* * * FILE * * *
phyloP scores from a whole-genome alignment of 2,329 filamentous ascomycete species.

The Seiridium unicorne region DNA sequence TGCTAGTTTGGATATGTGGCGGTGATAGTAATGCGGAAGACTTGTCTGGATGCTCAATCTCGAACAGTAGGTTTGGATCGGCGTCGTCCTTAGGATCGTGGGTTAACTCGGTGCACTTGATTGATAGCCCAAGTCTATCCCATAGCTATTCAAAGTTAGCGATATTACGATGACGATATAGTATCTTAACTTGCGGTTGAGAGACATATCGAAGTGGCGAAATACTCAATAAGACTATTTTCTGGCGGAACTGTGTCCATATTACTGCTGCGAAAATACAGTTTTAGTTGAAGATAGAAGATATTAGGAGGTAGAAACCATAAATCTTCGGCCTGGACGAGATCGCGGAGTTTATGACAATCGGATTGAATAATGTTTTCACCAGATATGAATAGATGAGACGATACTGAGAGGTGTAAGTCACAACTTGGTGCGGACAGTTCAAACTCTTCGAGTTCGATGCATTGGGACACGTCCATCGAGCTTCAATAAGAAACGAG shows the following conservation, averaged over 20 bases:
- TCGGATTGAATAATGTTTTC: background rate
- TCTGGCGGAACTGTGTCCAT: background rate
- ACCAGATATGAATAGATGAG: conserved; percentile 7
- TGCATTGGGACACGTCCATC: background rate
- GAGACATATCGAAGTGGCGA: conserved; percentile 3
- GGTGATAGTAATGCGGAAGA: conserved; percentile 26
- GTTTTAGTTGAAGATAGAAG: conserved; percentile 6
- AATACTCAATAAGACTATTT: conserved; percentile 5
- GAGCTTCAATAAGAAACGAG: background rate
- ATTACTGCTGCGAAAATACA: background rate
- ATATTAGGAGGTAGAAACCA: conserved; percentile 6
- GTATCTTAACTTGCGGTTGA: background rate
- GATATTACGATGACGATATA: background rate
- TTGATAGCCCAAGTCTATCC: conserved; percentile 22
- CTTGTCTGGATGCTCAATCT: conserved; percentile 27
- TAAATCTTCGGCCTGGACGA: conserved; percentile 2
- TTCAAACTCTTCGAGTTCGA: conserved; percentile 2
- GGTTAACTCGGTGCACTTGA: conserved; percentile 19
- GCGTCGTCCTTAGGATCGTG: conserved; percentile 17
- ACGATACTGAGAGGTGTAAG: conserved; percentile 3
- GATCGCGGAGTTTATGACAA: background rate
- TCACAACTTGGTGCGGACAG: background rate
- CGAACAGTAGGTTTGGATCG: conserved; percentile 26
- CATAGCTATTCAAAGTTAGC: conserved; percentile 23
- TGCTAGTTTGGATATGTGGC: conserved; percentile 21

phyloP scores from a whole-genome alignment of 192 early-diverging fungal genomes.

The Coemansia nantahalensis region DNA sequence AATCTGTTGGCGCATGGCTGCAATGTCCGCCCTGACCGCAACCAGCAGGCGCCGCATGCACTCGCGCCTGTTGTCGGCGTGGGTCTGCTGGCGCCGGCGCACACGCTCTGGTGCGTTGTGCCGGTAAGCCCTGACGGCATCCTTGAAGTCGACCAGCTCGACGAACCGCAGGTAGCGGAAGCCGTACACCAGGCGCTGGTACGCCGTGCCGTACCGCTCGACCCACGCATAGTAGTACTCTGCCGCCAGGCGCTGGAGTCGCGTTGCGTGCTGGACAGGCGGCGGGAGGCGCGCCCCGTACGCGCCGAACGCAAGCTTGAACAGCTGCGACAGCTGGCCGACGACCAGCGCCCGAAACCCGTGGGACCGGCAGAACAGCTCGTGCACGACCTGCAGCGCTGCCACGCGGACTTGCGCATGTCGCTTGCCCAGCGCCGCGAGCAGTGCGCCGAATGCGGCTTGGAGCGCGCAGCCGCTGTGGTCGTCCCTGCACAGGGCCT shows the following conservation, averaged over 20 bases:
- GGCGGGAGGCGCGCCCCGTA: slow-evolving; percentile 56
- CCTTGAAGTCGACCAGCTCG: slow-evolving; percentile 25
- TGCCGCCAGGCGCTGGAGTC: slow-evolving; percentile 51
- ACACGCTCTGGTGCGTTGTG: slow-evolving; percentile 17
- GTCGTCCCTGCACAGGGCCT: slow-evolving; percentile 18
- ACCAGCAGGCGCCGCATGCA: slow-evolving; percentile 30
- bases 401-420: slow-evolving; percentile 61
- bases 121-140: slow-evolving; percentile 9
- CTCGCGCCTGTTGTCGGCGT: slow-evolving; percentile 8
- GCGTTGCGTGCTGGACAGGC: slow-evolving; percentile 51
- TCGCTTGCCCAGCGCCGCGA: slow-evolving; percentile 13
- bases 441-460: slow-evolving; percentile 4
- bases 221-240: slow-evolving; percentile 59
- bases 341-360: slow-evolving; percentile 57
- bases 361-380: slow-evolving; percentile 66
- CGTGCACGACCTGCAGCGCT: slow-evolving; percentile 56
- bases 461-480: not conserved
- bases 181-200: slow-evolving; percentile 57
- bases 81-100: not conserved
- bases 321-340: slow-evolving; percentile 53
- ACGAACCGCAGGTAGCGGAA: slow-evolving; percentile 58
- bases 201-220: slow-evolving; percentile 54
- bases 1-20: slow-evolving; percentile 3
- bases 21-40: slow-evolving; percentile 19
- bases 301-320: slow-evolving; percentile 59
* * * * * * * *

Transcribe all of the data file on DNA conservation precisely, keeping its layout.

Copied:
phyloP scores from a whole-genome alignment of 2,329 filamentous ascomycete species.

The Seiridium unicorne region DNA sequence TGCTAGTTTGGATATGTGGCGGTGATAGTAATGCGGAAGACTTGTCTGGATGCTCAATCTCGAACAGTAGGTTTGGATCGGCGTCGTCCTTAGGATCGTGGGTTAACTCGGTGCACTTGATTGATAGCCCAAGTCTATCCCATAGCTATTCAAAGTTAGCGATATTACGATGACGATATAGTATCTTAACTTGCGGTTGAGAGACATATCGAAGTGGCGAAATACTCAATAAGACTATTTTCTGGCGGAACTGTGTCCATATTACTGCTGCGAAAATACAGTTTTAGTTGAAGATAGAAGATATTAGGAGGTAGAAACCATAAATCTTCGGCCTGGACGAGATCGCGGAGTTTATGACAATCGGATTGAATAATGTTTTCACCAGATATGAATAGATGAGACGATACTGAGAGGTGTAAGTCACAACTTGGTGCGGACAGTTCAAACTCTTCGAGTTCGATGCATTGGGACACGTCCATCGAGCTTCAATAAGAAACGAG shows the following conservation, averaged over 20 bases:
- TCGGATTGAATAATGTTTTC: background rate
- TCTGGCGGAACTGTGTCCAT: background rate
- ACCAGATATGAATAGATGAG: conserved; percentile 7
- TGCATTGGGACACGTCCATC: background rate
- GAGACATATCGAAGTGGCGA: conserved; percentile 3
- GGTGATAGTAATGCGGAAGA: conserved; percentile 26
- GTTTTAGTTGAAGATAGAAG: conserved; percentile 6
- AATACTCAATAAGACTATTT: conserved; percentile 5
- GAGCTTCAATAAGAAACGAG: background rate
- ATTACTGCTGCGAAAATACA: background rate
- ATATTAGGAGGTAGAAACCA: conserved; percentile 6
- GTATCTTAACTTGCGGTTGA: background rate
- GATATTACGATGACGATATA: background rate
- TTGATAGCCCAAGTCTATCC: conserved; percentile 22
- CTTGTCTGGATGCTCAATCT: conserved; percentile 27
- TAAATCTTCGGCCTGGACGA: conserved; percentile 2
- TTCAAACTCTTCGAGTTCGA: conserved; percentile 2
- GGTTAACTCGGTGCACTTGA: conserved; percentile 19
- GCGTCGTCCTTAGGATCGTG: conserved; percentile 17
- ACGATACTGAGAGGTGTAAG: conserved; percentile 3
- GATCGCGGAGTTTATGACAA: background rate
- TCACAACTTGGTGCGGACAG: background rate
- CGAACAGTAGGTTTGGATCG: conserved; percentile 26
- CATAGCTATTCAAAGTTAGC: conserved; percentile 23
- TGCTAGTTTGGATATGTGGC: conserved; percentile 21

phyloP scores from a whole-genome alignment of 192 early-diverging fungal genomes.

The Coemansia nantahalensis region DNA sequence AATCTGTTGGCGCATGGCTGCAATGTCCGCCCTGACCGCAACCAGCAGGCGCCGCATGCACTCGCGCCTGTTGTCGGCGTGGGTCTGCTGGCGCCGGCGCACACGCTCTGGTGCGTTGTGCCGGTAAGCCCTGACGGCATCCTTGAAGTCGACCAGCTCGACGAACCGCAGGTAGCGGAAGCCGTACACCAGGCGCTGGTACGCCGTGCCGTACCGCTCGACCCACGCATAGTAGTACTCTGCCGCCAGGCGCTGGAGTCGCGTTGCGTGCTGGACAGGCGGCGGGAGGCGCGCCCCGTACGCGCCGAACGCAAGCTTGAACAGCTGCGACAGCTGGCCGACGACCAGCGCCCGAAACCCGTGGGACCGGCAGAACAGCTCGTGCACGACCTGCAGCGCTGCCACGCGGACTTGCGCATGTCGCTTGCCCAGCGCCGCGAGCAGTGCGCCGAATGCGGCTTGGAGCGCGCAGCCGCTGTGGTCGTCCCTGCACAGGGCCT shows the following conservation, averaged over 20 bases:
- GGCGGGAGGCGCGCCCCGTA: slow-evolving; percentile 56
- CCTTGAAGTCGACCAGCTCG: slow-evolving; percentile 25
- TGCCGCCAGGCGCTGGAGTC: slow-evolving; percentile 51
- ACACGCTCTGGTGCGTTGTG: slow-evolving; percentile 17
- GTCGTCCCTGCACAGGGCCT: slow-evolving; percentile 18
- ACCAGCAGGCGCCGCATGCA: slow-evolving; percentile 30
- bases 401-420: slow-evolving; percentile 61
- bases 121-140: slow-evolving; percentile 9
- CTCGCGCCTGTTGTCGGCGT: slow-evolving; percentile 8
- GCGTTGCGTGCTGGACAGGC: slow-evolving; percentile 51
- TCGCTTGCCCAGCGCCGCGA: slow-evolving; percentile 13
- bases 441-460: slow-evolving; percentile 4
- bases 221-240: slow-evolving; percentile 59
- bases 341-360: slow-evolving; percentile 57
- bases 361-380: slow-evolving; percentile 66
- CGTGCACGACCTGCAGCGCT: slow-evolving; percentile 56
- bases 461-480: not conserved
- bases 181-200: slow-evolving; percentile 57
- bases 81-100: not conserved
- bases 321-340: slow-evolving; percentile 53
- ACGAACCGCAGGTAGCGGAA: slow-evolving; percentile 58
- bases 201-220: slow-evolving; percentile 54
- bases 1-20: slow-evolving; percentile 3
- bases 21-40: slow-evolving; percentile 19
- bases 301-320: slow-evolving; percentile 59